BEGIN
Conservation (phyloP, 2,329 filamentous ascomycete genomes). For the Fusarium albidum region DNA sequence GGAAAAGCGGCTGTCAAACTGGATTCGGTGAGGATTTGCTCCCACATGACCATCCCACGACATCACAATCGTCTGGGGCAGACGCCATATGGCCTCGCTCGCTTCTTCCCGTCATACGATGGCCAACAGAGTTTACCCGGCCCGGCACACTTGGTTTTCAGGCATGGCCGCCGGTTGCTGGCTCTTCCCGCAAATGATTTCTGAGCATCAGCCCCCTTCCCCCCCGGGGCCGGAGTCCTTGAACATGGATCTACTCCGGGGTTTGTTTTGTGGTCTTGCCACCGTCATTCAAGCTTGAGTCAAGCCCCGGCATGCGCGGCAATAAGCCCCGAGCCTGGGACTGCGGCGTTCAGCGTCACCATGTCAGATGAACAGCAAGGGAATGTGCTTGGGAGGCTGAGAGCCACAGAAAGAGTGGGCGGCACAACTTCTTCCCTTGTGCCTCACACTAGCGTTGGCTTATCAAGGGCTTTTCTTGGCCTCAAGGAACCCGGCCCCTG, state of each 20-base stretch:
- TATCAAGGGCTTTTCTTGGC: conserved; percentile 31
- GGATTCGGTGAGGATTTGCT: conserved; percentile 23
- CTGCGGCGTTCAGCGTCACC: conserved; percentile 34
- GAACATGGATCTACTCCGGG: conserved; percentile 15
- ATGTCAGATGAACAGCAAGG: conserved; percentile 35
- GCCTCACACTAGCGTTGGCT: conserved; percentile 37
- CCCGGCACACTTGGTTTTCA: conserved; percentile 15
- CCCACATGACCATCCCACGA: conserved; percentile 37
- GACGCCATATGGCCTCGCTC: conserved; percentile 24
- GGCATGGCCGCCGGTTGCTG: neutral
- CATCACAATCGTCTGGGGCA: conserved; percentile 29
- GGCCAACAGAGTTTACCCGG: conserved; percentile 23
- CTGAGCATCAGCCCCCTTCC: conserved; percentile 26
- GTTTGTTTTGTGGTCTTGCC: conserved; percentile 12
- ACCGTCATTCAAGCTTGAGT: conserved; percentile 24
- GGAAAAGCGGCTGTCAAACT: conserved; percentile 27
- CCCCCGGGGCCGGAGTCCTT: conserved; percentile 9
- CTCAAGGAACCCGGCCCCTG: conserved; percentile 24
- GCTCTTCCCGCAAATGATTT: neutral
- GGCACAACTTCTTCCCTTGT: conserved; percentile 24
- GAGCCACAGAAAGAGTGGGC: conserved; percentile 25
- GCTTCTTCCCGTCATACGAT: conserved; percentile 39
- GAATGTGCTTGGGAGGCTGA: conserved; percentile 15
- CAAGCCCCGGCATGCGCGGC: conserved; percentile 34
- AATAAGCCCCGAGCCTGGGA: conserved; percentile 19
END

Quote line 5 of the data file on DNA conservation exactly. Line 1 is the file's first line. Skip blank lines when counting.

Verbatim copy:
- GAACATGGATCTACTCCGGG: conserved; percentile 15